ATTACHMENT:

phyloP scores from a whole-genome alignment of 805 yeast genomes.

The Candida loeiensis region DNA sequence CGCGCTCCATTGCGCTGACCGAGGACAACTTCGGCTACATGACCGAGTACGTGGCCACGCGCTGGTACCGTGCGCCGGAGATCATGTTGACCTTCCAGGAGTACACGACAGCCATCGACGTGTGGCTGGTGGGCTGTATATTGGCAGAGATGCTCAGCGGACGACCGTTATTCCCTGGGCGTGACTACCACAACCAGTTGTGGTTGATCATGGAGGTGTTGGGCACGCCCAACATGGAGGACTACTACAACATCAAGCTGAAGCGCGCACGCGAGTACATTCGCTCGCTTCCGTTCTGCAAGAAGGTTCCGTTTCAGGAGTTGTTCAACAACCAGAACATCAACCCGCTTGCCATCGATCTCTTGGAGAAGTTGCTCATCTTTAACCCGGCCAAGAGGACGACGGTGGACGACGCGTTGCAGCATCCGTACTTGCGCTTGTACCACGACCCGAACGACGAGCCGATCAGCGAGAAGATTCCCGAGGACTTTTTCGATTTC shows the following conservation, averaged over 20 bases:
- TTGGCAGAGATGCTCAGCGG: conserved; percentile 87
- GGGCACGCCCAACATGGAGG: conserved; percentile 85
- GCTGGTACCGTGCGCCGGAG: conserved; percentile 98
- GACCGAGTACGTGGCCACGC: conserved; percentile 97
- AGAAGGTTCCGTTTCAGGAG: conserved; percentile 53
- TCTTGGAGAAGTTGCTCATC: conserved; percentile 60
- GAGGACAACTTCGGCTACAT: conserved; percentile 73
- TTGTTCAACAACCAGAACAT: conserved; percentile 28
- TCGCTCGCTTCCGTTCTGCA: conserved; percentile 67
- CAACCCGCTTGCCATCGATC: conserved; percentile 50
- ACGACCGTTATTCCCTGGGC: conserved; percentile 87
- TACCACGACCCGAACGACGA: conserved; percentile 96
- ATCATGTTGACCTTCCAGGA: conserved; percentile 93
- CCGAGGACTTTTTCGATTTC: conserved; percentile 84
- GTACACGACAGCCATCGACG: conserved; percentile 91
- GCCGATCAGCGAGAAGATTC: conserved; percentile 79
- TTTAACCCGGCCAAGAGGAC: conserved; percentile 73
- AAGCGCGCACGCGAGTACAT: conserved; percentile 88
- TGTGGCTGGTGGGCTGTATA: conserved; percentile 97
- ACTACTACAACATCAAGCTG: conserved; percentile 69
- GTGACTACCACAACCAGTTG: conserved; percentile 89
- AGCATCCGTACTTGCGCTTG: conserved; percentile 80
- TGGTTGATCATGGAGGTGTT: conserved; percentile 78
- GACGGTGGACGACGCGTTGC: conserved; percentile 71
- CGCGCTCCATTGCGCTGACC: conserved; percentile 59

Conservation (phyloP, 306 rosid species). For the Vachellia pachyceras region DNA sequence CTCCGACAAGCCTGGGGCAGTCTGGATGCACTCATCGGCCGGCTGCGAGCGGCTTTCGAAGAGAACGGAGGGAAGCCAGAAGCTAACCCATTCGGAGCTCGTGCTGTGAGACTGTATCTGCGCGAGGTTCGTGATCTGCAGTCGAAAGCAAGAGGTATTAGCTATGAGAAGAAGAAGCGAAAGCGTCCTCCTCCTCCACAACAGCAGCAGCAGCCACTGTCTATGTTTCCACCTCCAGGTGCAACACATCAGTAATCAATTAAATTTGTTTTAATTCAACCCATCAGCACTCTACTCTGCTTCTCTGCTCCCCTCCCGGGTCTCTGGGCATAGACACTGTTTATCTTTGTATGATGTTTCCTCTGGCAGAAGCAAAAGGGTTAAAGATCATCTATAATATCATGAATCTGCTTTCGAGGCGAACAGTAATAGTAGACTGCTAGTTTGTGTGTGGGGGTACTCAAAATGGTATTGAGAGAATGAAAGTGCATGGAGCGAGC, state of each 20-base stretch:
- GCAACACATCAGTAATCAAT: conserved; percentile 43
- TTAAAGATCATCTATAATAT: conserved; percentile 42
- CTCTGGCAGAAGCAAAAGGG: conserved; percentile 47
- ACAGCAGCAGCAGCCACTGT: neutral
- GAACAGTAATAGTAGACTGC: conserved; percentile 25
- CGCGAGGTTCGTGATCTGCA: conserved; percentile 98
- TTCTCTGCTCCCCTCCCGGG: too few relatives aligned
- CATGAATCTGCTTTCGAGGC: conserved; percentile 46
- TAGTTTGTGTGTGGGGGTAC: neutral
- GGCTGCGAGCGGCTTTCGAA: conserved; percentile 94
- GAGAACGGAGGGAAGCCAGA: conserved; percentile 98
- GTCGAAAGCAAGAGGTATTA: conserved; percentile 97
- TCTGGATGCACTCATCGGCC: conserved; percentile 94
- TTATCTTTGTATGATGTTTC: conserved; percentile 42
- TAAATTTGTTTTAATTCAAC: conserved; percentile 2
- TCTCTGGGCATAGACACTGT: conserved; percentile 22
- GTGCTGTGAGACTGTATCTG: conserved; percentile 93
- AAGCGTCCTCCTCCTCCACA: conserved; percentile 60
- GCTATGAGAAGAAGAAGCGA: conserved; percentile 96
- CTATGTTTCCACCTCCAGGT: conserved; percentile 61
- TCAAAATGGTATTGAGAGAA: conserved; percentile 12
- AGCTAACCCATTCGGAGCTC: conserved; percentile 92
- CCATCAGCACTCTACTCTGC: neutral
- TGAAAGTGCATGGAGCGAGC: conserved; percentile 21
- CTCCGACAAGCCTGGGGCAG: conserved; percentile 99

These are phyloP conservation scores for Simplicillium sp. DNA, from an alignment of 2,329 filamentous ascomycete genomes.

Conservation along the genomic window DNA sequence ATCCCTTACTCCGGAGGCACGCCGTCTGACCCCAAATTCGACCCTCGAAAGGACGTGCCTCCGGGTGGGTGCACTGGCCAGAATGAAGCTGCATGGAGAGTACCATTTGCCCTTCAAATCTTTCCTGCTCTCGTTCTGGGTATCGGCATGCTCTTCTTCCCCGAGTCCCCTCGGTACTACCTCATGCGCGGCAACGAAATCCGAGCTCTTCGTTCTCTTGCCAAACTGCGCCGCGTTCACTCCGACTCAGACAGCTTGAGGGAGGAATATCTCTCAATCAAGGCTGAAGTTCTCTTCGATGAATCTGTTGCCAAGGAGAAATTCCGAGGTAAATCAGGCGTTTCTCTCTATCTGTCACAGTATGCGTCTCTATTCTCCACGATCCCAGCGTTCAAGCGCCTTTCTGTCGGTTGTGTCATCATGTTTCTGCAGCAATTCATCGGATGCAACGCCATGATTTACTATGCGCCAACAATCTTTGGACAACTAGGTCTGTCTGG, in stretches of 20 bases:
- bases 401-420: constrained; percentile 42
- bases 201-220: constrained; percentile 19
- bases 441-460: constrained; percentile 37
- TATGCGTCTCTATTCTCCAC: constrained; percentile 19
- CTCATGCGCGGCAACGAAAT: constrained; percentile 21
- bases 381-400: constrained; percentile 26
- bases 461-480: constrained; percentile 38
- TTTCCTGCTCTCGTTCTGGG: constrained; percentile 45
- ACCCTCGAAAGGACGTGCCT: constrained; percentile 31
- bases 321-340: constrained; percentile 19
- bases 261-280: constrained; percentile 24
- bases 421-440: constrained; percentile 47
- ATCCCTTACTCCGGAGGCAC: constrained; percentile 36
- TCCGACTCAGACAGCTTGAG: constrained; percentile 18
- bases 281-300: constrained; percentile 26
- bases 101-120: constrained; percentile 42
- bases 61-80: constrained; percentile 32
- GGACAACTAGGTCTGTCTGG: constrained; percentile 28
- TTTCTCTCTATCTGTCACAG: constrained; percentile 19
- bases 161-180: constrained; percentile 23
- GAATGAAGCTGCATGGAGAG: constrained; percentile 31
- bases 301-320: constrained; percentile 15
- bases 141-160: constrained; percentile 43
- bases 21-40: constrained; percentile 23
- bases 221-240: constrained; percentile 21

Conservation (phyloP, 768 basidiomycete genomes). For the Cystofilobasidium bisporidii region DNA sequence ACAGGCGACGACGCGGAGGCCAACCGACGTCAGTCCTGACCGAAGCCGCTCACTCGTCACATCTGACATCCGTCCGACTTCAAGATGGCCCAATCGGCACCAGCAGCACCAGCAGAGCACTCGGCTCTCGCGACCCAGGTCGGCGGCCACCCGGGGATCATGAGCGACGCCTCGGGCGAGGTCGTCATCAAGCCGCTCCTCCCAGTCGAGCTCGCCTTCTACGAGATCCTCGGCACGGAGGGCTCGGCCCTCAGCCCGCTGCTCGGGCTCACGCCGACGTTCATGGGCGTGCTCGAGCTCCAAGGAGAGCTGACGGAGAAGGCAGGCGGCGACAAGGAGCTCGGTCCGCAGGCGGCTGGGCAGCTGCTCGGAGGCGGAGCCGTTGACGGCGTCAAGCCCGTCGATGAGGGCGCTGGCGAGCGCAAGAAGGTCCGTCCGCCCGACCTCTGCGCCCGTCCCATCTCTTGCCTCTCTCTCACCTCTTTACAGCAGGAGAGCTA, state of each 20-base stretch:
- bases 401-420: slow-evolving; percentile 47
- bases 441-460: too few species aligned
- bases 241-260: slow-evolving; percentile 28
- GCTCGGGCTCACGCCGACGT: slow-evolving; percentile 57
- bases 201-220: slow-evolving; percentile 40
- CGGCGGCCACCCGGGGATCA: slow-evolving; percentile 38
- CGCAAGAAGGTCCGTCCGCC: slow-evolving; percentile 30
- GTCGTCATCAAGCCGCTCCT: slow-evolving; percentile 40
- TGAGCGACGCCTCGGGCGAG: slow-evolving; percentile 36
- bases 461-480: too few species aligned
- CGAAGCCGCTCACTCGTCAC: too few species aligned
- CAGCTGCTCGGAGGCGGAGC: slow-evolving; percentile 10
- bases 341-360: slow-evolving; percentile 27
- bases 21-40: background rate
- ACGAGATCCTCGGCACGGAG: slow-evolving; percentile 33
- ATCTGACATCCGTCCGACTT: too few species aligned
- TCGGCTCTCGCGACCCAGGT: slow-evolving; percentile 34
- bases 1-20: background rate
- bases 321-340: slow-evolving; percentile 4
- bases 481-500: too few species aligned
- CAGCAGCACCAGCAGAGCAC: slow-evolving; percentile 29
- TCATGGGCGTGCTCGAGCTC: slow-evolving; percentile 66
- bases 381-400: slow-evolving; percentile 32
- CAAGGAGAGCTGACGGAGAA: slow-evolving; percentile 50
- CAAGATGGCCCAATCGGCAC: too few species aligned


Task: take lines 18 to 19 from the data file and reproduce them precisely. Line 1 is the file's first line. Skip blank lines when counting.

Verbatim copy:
- GCCGATCAGCGAGAAGATTC: conserved; percentile 79
- TTTAACCCGGCCAAGAGGAC: conserved; percentile 73